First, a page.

The significance of participation in capacity development and project sustainability : a case study of the Zimbabwe Secondary Teacher Training Environmental Education Project (St²eep)

Van Ongevalle, J. (2007) The significance of participation in capacity development and project sustainability : a case study of the Zimbabwe Secondary Teacher Training Environmental Education Project (St²eep). Masters thesis, Rhodes University.

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Abstract

This study uses a systems thinking perspective to explore the role and meaning of participation, capacity development and project sustainability in the Zimbabwe Secondary Teacher Training Environmental Education Project (St2eep). Since there was no consistent critical reflection upon the different assumptions that underpin these important aspects of St2eep in the original project design, this study aims to articulate a theoretical framework for guiding the project. St2eep is a donorfunded project, located in the Ministry of Higher and Tertiary Education in Zimbabwe that seeks to integrate environmental education across the curriculum of secondary teacher education. The study first develops a theoretical framework drawing on systems thinking. In particular it uses the holistic and constructivist perspectives embedded in systems thinking to describe a number of analytic frameworks that are used as a guide to investigate participation, capacity development and project sustainability in the St2eep case study. The research methodology comprises a qualitative case study approach, which contains elements of an instrumental, evaluative and critical case study. Data-collection methods include document analysis, focus group discussions, focus group interviews, semi-structured face-to-face interviews and participant observation. Data analysis follows the constant comparative method of coding and categorising data as outlined by Strauss and Corbin (1998). The outcomes of this research show that participation processes in St2eep evolve around the interactions between a political dimension and a learning dimension. The political dimension relates to giving the project stakeholders a critical voice, allowing them to shape the project and involving them in the decision-making process. This approach has fostered an ongoing learning process in a small team of committed stakeholders based on the principles of collaborative learning, team learning and action research. Participation was shown to enhance capacity-development processes at individual and institutional level by the provision of support through learning teams, and by the renegotiation of responsibilities and power relations between lecturers involved in St2eep, donor representatives and college administrations. The strong operational role of the donor organisation was seen as a serious threat towards individual and institutional capacity development since it creates a functional but artificial and independent project system within the college system and takes over any local institutional support structure that it might seek to develop. Fostering continuous learning and capacity development, St2eep’s participatory approach was shown to contribute to a better understanding of the interconnectedness of factors that influence future sustainability of the project and the implementation of environmental education. This has assisted in the development of different scenarios on the sustainability of the project. The research shows that the project-ustainability planning process draws directly from St2eep’s ongoing learning process, with individual and institutional capacity development featuring strongly in the different scenarios, and with the external context such as the economic situation and the low priority of environmental education being recognised as important factors that need to be considered. Drawing on the findings from the case study, this study makes a tentative recommendation that donor organisations should focus more on capacity-development initiatives and avoid taking on a strong operational role in project activities. The research also recommends that there is need for a deliberate focus on both the political and learning dimensions of the participation process in order to foster local ownership. Making the learning aspect much more central in St2eep is presented as a possible strategy for motivating a larger number of college lecturers to become involved in the project and the implementation of environmental education. The study also urges St2eep to combine the different scenarios that have emerged during the project sustainability planning process and to focus on the benefits that stakeholders want to see sustained.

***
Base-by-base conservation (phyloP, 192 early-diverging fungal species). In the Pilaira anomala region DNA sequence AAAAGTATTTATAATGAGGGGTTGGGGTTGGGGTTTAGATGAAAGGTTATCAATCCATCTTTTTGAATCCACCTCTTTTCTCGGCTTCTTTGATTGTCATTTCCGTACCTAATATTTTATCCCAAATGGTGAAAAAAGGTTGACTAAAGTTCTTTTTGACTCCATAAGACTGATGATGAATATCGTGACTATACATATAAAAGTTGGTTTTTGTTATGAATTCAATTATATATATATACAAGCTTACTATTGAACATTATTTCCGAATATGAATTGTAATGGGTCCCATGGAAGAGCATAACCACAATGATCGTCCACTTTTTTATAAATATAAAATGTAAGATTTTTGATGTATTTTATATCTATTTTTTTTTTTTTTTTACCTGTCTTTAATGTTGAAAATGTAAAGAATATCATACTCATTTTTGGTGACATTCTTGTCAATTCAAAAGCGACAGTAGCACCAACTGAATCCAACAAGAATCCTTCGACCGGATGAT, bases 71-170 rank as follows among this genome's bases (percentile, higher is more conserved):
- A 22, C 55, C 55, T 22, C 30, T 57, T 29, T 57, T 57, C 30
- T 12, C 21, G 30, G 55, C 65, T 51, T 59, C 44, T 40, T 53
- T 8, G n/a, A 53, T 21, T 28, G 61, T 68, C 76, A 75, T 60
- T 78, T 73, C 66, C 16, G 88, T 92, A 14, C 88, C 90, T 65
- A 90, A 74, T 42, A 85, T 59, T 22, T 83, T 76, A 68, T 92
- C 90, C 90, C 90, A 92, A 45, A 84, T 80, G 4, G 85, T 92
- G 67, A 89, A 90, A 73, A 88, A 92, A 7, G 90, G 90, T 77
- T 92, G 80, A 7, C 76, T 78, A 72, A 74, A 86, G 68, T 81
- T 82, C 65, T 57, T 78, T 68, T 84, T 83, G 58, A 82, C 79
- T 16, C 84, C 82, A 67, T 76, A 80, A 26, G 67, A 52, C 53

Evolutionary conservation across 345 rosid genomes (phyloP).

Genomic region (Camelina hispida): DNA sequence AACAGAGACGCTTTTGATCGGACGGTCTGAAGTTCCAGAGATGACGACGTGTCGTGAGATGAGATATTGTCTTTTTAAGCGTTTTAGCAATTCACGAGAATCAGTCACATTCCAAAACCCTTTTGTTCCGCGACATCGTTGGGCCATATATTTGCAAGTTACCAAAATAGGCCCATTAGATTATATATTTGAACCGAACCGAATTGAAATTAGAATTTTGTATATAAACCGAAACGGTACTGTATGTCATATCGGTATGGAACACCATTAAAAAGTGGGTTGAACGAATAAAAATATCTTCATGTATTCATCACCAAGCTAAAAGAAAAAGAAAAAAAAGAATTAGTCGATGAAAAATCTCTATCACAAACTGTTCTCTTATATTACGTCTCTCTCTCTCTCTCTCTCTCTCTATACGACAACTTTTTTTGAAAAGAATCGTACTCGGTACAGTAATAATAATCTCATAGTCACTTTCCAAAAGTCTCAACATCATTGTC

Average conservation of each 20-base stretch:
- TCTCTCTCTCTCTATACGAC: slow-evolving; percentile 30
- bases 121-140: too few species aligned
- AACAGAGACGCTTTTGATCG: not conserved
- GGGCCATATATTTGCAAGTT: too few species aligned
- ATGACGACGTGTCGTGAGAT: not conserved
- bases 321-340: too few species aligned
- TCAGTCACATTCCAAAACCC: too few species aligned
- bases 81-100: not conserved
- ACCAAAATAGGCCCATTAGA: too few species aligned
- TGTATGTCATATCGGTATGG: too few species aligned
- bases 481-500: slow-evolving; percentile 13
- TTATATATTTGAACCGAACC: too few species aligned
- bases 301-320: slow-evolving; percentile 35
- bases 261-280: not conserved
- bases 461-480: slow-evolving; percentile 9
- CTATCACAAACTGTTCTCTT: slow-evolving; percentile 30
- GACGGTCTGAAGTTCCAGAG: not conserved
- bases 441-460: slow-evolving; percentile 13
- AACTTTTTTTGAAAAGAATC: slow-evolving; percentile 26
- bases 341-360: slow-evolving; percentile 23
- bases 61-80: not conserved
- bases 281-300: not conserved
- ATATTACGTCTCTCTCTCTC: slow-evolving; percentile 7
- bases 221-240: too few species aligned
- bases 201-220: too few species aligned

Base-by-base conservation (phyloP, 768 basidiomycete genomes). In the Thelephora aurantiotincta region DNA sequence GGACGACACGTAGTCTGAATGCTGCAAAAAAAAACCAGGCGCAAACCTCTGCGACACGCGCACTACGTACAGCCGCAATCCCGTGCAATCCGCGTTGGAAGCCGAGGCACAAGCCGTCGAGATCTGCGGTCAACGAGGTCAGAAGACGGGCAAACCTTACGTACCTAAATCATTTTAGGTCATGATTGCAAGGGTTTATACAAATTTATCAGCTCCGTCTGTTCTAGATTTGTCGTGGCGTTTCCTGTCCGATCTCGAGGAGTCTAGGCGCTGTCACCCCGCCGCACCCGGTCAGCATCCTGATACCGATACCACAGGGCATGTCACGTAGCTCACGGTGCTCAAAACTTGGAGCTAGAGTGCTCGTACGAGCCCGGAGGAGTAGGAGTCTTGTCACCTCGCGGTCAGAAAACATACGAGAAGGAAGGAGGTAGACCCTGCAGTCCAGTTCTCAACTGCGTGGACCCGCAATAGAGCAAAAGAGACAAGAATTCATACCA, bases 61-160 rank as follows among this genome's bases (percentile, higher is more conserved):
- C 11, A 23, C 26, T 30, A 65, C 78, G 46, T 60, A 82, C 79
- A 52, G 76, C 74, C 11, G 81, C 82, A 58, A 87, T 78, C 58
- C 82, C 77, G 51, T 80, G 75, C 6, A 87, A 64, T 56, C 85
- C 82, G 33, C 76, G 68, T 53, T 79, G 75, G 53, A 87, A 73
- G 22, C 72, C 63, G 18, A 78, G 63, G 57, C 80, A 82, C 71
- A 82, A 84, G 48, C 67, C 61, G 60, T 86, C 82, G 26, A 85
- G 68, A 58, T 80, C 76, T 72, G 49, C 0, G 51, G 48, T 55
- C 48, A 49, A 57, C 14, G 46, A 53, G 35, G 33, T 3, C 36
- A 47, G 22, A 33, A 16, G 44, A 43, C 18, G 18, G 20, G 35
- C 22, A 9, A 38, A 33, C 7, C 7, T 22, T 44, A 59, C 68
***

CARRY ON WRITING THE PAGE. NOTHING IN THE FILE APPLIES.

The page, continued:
Item Type:Thesis (Masters)
Uncontrolled Keywords:Environmental education, Zimbabwe
Subjects:L Education > L Education (General)
Divisions:Faculty > Faculty of Education > Education
ID Code:2701
Deposited By: Mrs Carol Perold
Deposited On:25 Apr 2012 06:22
Last Modified:25 Apr 2012 06:22
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